The assessment of cardiac toxicity is a major challenge in both drug development and clinical trials, and numerous marketed pharmaceuticals have been removed from the market due to unpredicted cardiac effects. Serum troponins are widely used indicators of cardiac injury; however, they are short-lived and have not been validated in preclinical animal models. In this study, we have used filter-aided sample preparation (FASP) and tandem mass tag (TMT) labeling to investigate serum protein alterations in isoproterenol-treated African green monkeys. Our results showed that the combination of FASP and TMT labeling provided highly reproducible and efficient sample preparation, which enables us to identify and quantify serum proteins with high confidence. We focused on the proteins that exhibit long-term alteration upon isoproterenol injection and discovered nine proteins exhibiting significant changes at 48 and 72 h postdosing. We further chose three proteins, serum amyloid A (SAA), frutose biphosphate aldolase A (FBAA), and fetuin A, for validation using enzyme-linked immunosorbent assay (ELISA). The serum concentration of SAA showed a ∼ 50 fold increase, while concentration of FBAA and fetuin A exhibited a significant decrease accompanying isoproterenol-induced cardiotoxicity. This work provides valuable insights for multimarker evaluation of long-term cardiac injury.
During the Ebola virus disease (EVD) epidemic in Western Africa (2013‒2016), antimalarial treatment was administered to EVD patients due to the high coexisting malaria burden in accordance with World Health Organization guidelines. In an Ebola treatment center in Liberia, EVD patients receiving the combination antimalarial artesunate-amodiaquine had a lower risk of death compared to those treated with artemether-lumefantrine. As artemether and artesunate are derivatives of artemisinin, the beneficial anti-Ebola virus (EBOV) effect observed could possibly be attributed to the change from lumefantrine to amodiaquine. Amodiaquine is a widely used antimalarial in the countries that experience outbreaks of EVD and, therefore, holds promise as an approved drug that could be repurposed for treating EBOV infections. We investigated the potential anti-EBOV effect of amodiaquine in a well-characterized nonhuman primate model of EVD. Using a similar 3-day antimalarial dosing strategy as for human patients, plasma concentrations of amodiaquine in healthy animals were similar to those found in humans. However, the treatment regimen did not result in a survival benefit or decrease of disease signs in EBOV-infected animals. While amodiaquine on its own failed to demonstrate efficacy, we cannot exclude potential therapeutic value of amodiaquine when used in combination with artesunate or another antiviral.
Increased stress associated with head-out plethysmography testing can exacerbate respiratory effects and lead to mortality in rats
Introduction: DSM421, a dihydroorotate dehydrogenase inhibitor, was in preclinical development as a potential treatment option for malaria. When tested in a core battery of safety pharmacology assays, DSM421 did not produce any effects at oral doses up to 750 mg/kg in an Irwin test in rats, but a respiratory study in rats using head-out plethysmography resulted in substantial changes in respiratory function as well as moribundity and mortality at that and lower doses. An investigation was performed to determine the source of this discrepancy.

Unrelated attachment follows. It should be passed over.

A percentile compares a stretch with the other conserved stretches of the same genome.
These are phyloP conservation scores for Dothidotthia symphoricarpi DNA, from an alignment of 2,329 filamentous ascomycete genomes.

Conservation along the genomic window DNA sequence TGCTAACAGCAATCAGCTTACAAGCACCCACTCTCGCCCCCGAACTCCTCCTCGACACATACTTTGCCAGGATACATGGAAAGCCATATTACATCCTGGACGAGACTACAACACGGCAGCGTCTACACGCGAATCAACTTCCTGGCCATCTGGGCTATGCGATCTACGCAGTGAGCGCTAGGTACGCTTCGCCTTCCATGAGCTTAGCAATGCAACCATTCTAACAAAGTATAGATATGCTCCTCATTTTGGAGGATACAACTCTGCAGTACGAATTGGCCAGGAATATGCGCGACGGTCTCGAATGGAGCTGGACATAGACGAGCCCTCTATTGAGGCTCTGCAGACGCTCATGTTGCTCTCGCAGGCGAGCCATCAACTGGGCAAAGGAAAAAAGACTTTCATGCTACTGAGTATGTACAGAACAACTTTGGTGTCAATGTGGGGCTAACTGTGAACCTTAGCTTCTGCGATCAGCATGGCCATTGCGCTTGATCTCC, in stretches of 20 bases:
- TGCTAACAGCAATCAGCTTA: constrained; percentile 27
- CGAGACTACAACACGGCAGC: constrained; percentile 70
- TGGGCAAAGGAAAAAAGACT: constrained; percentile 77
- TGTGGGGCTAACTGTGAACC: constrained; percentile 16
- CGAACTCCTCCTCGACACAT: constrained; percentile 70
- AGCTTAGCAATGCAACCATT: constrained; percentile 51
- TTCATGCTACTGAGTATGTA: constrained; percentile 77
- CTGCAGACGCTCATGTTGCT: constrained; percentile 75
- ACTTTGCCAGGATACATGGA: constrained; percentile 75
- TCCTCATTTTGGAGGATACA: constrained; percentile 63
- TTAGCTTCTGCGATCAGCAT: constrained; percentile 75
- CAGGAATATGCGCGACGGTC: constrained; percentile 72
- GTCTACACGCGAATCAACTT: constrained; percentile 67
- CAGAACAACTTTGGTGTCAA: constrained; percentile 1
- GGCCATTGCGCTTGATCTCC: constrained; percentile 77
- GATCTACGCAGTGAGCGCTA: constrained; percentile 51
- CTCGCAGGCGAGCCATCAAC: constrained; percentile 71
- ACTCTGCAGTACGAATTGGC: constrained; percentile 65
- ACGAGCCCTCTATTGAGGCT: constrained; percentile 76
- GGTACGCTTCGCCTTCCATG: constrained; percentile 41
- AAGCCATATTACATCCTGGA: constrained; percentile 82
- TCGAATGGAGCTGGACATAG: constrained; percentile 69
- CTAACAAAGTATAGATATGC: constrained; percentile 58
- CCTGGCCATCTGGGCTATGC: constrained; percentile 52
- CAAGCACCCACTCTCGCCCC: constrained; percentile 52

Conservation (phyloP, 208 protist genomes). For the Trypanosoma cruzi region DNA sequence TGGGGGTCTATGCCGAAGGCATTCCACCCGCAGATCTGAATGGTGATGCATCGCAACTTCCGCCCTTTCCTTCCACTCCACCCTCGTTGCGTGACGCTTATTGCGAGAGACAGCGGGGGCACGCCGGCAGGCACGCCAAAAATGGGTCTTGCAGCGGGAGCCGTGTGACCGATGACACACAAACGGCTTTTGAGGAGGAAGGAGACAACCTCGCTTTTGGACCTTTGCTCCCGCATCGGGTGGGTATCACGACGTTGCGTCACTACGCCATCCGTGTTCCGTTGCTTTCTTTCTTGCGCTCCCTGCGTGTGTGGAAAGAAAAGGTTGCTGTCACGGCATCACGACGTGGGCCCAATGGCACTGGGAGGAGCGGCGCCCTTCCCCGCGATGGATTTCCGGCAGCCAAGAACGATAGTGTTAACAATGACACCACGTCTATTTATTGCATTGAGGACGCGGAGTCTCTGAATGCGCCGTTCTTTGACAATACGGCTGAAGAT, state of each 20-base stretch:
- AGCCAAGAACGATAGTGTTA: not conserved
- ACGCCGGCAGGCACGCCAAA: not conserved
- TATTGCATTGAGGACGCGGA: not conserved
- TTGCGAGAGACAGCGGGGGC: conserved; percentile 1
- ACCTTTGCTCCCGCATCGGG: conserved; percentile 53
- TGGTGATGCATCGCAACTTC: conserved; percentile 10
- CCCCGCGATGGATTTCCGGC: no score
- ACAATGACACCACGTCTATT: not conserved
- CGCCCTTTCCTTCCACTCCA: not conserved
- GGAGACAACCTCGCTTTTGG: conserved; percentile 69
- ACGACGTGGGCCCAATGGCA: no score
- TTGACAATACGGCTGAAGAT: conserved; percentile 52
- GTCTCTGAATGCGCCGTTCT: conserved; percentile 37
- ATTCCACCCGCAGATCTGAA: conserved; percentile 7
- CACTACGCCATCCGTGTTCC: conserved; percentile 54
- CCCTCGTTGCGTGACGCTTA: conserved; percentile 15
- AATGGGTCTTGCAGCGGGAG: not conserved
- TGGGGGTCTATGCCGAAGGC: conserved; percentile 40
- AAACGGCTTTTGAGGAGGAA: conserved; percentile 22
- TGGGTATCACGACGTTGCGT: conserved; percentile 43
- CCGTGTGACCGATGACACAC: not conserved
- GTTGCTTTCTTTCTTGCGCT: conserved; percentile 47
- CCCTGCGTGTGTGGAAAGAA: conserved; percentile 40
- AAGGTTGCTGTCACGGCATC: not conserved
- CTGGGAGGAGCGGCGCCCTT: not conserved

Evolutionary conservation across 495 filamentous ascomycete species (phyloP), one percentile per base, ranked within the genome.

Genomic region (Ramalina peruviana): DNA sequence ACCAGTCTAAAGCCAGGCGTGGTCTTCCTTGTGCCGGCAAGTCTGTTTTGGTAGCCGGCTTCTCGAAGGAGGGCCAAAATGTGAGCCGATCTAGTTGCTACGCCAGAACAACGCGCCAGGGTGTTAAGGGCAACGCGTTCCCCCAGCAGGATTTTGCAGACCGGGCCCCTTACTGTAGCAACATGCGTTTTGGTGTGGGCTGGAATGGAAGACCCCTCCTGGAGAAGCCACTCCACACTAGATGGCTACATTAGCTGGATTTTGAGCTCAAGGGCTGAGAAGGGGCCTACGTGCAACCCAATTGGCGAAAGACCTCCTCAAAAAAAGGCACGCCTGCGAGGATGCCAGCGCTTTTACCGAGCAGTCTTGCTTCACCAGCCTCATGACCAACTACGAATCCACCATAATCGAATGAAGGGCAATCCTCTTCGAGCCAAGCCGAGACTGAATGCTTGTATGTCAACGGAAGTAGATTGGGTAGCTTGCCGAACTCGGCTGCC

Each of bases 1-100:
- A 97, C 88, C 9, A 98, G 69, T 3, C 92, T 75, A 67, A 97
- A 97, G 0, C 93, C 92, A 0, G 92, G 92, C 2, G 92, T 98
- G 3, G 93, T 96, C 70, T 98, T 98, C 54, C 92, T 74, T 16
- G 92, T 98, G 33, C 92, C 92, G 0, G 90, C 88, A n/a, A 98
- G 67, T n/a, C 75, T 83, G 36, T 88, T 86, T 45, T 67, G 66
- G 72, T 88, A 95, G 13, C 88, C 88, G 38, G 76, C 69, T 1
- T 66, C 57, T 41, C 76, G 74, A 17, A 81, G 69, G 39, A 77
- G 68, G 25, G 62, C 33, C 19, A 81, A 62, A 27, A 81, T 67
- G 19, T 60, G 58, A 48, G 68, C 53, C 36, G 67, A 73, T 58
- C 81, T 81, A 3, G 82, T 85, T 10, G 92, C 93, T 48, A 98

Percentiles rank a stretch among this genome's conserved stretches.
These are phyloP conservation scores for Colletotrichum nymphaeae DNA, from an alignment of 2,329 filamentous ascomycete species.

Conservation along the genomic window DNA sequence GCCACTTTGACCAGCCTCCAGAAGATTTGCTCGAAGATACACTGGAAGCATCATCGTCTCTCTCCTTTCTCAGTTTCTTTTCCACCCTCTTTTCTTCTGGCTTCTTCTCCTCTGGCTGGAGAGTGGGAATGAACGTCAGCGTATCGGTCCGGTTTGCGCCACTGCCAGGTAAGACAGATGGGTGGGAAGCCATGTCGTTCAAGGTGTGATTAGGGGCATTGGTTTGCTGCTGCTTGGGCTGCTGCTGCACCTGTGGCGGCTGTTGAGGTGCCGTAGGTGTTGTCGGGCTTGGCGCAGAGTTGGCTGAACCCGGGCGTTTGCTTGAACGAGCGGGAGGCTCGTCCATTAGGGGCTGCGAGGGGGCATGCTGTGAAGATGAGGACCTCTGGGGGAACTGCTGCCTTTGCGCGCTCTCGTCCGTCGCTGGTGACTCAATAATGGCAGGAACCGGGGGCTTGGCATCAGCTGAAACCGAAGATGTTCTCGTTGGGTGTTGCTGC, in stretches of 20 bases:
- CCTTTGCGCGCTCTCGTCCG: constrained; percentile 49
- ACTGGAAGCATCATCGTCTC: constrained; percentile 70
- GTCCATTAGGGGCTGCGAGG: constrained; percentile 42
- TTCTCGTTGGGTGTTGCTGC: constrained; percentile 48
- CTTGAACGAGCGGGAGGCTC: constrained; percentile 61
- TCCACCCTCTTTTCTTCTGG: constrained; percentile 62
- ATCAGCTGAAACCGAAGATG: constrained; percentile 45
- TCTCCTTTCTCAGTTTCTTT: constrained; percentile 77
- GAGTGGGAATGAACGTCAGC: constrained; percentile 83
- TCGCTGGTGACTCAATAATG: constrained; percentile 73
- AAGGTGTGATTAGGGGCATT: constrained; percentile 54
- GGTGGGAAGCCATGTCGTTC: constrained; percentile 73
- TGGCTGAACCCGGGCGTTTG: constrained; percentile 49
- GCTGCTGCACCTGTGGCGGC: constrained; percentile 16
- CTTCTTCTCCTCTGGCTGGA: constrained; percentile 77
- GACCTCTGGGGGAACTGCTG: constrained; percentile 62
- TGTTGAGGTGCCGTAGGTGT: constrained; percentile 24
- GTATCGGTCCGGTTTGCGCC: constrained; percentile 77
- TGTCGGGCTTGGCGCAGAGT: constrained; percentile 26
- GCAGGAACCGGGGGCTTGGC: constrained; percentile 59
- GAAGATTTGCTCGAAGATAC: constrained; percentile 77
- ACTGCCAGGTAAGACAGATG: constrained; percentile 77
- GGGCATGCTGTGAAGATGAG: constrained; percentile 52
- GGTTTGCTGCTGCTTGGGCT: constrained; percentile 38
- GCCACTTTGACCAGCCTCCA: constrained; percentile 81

Methods: Potential testing errors, differences in types of plethysmography testing chambers, effects on stress indicators, and off-target activity were investigated.
Results: Respiratory changes and toxicity (resulting in euthanasia in extremis) were confirmed in a repeat, head-out plethysmography test, but the effects of DSM421 were much less severe overall when the rats were tested in whole-body chambers. Additionally, at the end of the 5-h post-dosing respiratory monitoring periods, levels of stress-related hormones (particularly corticosterone) were higher overall in the head-out, than in the whole-body, tested rats. Furthermore, DSM421 was found to produce changes in cardiovascular function in unrestrained rats, and it was shown to have off-target binding affinity at the adenosine A 3 receptor (which is associated with bronchoconstriction).
Discussion: The generalized stress inherent to head-out plethysmography testing exacerbated the respiratory effects of DSM421 and was possibly compounded by DSM421’s cardiovascular effects, thus artifactually resulting in moribundity and mortality in rats. Care should be taken when choosing whether to use head-out versus whole-body plethysmography chambers during respiratory function testing in animals.
Keywords: Adenosine A(3) receptor; Cardiovascular; DSM421; Methods; Plethysmography; Rat; Respiratory; Restraint; Safety pharmacology; Stress.
Structure-based lead optimization to improve antiviral potency and ADMET properties of phenyl-1H-pyrrole-carboxamide entry inhibitors targeted to HIV-1 gp120
We are continuing our concerted effort to optimize our first lead entry antagonist, NBD-11021, which targets the Phe43 cavity of the HIV-1 envelope glycoprotein gp120, to improve antiviral potency and ADMET properties. In this report, we present a structure-based approach that helped us to generate working hypotheses to modify further a recently reported advanced lead entry antagonist, NBD-14107, which showed significant improvement in antiviral potency when tested in a single-cycle assay against a large panel of Env-pseudotyped viruses. We report here the synthesis of twenty-nine new compounds and evaluation of their antiviral activity in a single-cycle and multi-cycle assay to derive a comprehensive structure-activity relationship (SAR). We have selected three inhibitors with the high selectivity index for testing against a large panel of 55 Env-pseudotyped viruses representing a diverse set of clinical isolates of different subtypes. The antiviral activity of one of these potent inhibitors, 55 (NBD-14189), against some clinical isolates was as low as 63 nM. We determined the sensitivity of CD4-binding site mutated-pseudoviruses to these inhibitors to confirm that they target HIV-1 gp120. Furthermore, we assessed their ADMET properties and compared them to the clinical candidate attachment inhibitor, BMS-626529. The ADMET data indicate that some of these new inhibitors have comparable ADMET properties to BMS-626529 and can be optimized further to potential clinical candidates.